Still, it’s nice that they decided to take a side road with this episode, putting aside all thoughts of lingering thoughts of Poi-ing to give us an episode starring the Akatsuki-class destroyers. If anything, it’s even wackier and more free-wheeling than the Kongou episode a couple of weeks back, and it’s just as much fun.

As with most classes of ship, all of the Akatsuki class ships have the same voice actress, one Suzaki Aya. Suzaki has actually had a whole bunch of rather significant roles over the last few years, but I guess the most relevant to what is being done in this episode was her role as the legendary adorably hyperactive crackpot Mankanshoku Mako in Kill la Kill, though I guess she’s also presently playing Minami (aka The Boring One) in Cinderella Girls. That’s a pretty good display of range in itself, but perhaps even more than the Kongou’s episode, where they at least had ‘Bucky to bounce off in most scenes, she puts in a real spectacular performance in this episode of KanColle as she throws comic zingers frequently at no-one but herself.

Amusement that Akagi is once again stuck in the baths (this time playing with a ring puzzle rather than bubble wrap – I wonder if she’ll end up with a Rubiks Cube eventually…), Hibiki comments that they’ve brought back a lot of Bauxite from their recent expedition. As a game, KanColle has four main consumable resources – Fuel, Ammo, Steel and Bauxite . Steel is pretty much only used in repairs, construction and remodelling, but the other three are also consumed whilst going out on sorties. Fuel and Ammo are consumed by all ships, but Bauxite in particular is used to replenish the stock on Aircraft Carriers who’ve seen their planes shot down through Anti-Aircraft fire. In the right (or, rather, wrong) circumstances, ships like Akagi positively devour the stuff at an alarming rate. This, as well as her general high resource consumption rate relative to when you unlock her (as well as an old bug which magnified the effect), is why the show represents her as eating an awful lot of food.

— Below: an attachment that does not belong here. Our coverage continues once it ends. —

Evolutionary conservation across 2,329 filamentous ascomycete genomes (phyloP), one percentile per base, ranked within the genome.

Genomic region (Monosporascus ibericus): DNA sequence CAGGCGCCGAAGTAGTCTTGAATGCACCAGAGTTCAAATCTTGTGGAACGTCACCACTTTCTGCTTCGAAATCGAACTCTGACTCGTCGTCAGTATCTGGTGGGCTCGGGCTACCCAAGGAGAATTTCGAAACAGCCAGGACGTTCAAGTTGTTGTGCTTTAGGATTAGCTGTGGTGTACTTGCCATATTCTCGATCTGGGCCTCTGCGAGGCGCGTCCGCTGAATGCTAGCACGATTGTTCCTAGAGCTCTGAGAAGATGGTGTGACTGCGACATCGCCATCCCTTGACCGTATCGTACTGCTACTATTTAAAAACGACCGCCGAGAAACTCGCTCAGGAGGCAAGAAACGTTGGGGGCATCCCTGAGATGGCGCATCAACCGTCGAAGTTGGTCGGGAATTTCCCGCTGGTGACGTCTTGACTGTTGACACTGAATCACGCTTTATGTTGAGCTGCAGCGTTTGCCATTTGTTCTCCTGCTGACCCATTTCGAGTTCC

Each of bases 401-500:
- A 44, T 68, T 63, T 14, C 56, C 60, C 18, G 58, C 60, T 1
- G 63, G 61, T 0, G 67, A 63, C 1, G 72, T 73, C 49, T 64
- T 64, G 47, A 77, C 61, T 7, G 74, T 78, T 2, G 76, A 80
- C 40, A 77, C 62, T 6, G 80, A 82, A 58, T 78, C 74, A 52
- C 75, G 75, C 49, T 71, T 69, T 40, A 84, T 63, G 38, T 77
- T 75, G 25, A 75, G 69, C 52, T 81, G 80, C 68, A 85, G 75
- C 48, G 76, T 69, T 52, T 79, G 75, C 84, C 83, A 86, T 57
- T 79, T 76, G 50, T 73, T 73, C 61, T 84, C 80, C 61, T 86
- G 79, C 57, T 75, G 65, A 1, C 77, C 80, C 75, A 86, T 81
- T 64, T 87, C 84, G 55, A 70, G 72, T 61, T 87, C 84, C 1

Inazuma means Lightning, Ikazuchi means Thunder, and as I’m sure fans of Mortal Kombat are aware, Raiden was the Japanese god of, well, Thunder and Lightning. Of course, the thing to remember about Kongou here is that she’s a Northern English Lass by birth, and, whilst not as associated with the country as Fish and Chips due to it’s Indian origins, Curry is pretty close to being the national dish here. Infact, just straight-up curry sauce, not too different from what Kongou accidentally makes later in the episode, is vaguely popular as something of a condiment for the Chip part of Fish and Chips. According to some other KanColle material, Kongou isn’t actually supposed to be that bad a chef, though – she talks about making scones herself in the game. Many of Hiei’s lines, on the other hand… suggest quite the opposite, at least when it comes to curry. Whoops.

Funny thing is, if you believe Wikipedia at least, Curry was introduced into the Japanese navy by the British, though the story about the Japanese navy making curry once a week (a Friday) to help sailors track the passage of time does actually appear to be true.